bitchery


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  • noun

Words related to bitchery

aggressive remarks and behavior like that of a spiteful malicious woman

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It's an example of museum-quality bitchery, which is one of our charming gay characteristics, people claim.
Dickerson, who'd OK'd the Jeffries fight in Reno, insured that Johnson's year inside was a relative picnic--much to the consternation of the prison's petulant and pouting guards, men known more for their frequent, excessive inmate beatdowns than their complaint-box bitchery.
Alleviating the often overly sincere and slow-paced ruminations on the chances for spiritual salvation in a world challenged by the unruly desires of the body, Dawes sums up the way a woman ruins a relationship between an older member of her church and a visiting American: "The church was too ashamed to admit that it had witnessed a remarkable piece of bitchery right before its very holy eyes.
Wonderful food is prepared in your kitchery - Visitors gather for gossip and bitchery - Always I know I'll feel restless and itchery - With the desire to return to the Witchery
But Sylvia's marriage is in no better shape; much gold-digging, double-crossing and bitchery ensue.
A night of drunken bitchery was again within my grasp and my joy was unconfined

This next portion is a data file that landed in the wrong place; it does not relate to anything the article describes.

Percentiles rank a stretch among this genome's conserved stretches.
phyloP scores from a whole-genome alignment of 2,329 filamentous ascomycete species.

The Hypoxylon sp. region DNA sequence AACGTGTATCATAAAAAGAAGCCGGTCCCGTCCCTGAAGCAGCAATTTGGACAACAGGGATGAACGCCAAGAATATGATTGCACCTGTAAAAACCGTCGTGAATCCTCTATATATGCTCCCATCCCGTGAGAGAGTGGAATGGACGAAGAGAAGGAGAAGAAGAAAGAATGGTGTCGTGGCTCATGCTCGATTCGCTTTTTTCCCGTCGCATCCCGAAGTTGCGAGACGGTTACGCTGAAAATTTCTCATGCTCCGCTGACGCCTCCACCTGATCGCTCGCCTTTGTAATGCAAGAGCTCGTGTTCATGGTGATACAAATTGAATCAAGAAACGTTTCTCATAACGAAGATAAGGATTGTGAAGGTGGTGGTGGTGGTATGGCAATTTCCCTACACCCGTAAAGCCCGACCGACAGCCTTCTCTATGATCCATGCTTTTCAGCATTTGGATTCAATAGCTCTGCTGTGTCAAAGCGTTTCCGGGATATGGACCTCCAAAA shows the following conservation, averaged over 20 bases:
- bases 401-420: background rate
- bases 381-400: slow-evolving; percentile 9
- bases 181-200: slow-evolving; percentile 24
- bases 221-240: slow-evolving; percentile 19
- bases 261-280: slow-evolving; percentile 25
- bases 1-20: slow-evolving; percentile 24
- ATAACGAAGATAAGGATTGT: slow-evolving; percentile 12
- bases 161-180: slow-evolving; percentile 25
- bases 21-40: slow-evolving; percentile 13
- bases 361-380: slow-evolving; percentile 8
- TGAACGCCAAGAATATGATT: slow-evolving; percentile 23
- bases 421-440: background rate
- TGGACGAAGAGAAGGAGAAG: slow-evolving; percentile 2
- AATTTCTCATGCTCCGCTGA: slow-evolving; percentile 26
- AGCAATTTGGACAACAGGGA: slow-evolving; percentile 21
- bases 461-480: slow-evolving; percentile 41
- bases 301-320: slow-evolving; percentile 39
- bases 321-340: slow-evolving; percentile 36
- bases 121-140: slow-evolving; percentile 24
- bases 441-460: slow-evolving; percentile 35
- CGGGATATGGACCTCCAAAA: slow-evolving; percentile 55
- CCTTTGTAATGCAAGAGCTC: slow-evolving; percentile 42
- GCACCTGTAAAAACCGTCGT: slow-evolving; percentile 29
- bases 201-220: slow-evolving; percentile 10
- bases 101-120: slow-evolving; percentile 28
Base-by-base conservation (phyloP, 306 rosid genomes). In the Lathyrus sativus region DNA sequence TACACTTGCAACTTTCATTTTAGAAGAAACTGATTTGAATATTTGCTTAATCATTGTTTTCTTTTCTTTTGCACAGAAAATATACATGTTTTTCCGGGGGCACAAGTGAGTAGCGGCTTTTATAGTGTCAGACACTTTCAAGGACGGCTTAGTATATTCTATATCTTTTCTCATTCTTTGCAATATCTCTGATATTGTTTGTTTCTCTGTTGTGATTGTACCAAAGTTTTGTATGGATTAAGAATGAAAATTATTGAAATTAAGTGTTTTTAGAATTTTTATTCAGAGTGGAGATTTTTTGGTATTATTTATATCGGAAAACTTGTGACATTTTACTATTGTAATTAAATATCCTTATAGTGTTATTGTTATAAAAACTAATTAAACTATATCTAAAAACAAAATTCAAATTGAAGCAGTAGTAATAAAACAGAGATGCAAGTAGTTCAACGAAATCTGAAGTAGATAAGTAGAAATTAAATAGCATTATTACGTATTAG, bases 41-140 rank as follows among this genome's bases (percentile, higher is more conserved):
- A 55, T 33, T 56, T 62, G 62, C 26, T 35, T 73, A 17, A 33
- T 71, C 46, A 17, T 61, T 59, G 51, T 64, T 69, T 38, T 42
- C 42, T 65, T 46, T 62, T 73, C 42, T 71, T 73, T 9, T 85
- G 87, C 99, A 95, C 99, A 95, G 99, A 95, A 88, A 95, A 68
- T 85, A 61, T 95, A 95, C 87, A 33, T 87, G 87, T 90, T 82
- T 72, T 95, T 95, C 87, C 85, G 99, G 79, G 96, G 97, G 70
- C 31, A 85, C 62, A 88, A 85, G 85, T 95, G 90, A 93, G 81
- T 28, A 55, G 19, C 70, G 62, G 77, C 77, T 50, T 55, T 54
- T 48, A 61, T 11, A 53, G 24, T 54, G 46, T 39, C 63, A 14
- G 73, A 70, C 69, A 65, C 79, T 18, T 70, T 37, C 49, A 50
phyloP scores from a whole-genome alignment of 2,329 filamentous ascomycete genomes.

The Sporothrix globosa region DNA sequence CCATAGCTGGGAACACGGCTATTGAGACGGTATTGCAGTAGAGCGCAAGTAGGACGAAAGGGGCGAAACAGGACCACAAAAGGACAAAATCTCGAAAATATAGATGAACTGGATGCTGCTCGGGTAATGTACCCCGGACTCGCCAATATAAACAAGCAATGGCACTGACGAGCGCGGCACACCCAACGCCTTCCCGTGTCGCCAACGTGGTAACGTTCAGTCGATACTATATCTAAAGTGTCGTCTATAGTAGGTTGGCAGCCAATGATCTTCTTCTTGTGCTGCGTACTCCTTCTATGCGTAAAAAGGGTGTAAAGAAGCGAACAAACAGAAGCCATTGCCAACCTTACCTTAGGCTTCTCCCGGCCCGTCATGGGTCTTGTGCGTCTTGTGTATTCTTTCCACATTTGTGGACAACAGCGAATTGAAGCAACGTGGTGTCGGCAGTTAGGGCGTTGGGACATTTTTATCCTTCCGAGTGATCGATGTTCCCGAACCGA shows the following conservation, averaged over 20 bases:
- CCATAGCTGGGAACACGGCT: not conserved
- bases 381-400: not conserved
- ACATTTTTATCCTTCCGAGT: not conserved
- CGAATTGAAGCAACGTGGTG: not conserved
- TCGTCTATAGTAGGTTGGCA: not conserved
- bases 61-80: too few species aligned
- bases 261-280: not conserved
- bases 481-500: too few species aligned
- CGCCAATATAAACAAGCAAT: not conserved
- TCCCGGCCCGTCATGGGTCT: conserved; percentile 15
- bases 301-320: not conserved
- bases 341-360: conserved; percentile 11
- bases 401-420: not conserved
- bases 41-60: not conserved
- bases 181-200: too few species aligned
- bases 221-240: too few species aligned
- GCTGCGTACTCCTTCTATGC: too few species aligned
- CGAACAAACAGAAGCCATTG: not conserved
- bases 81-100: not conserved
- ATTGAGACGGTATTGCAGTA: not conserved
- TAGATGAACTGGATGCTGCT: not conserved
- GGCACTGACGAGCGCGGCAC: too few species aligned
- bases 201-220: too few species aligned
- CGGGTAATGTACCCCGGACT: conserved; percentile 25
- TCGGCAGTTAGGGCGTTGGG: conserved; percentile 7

In this light, any criticism of predictability and heartlessness seems at least bilious, at worst a noxious species of critical bitchery.
DeMott casually acknowledges such forerunners but writes that "yester-year's bitchery lacked standing as an ideal" a ludicrous comment, considering their box-office or palace power.
His chapter on A Farewell to Arms seems richer than the one devoted to The Sun Also Rises, whose main project is the defense of Lady Brett Ashley from the charges of bitchery and nymphomania.
IHAVE never read such a pretentious load of bitchery in all my life as Paul Cole's review of Bon Jovi at Stoke-on-Trent.
Reading Hilton Als's old-timey bitchery [October 1999] was greatly rewarding.
Ah, but that was just a bit of understandable bitchery.
Instead, it is in danger of degenerating into an orgy of back-biting and bitchery.
Published in 1795 by Tate Wilkinson, the long-standing manager of the Theatre Royal, York, who employed and esteemed the Miss Bland who became Mrs Jordan, it is a gorgeous book, four volumes of theatrical bitchery and droll anecdote:
Telly's latest super soap is about to raise bitchery and intrigue to new levels.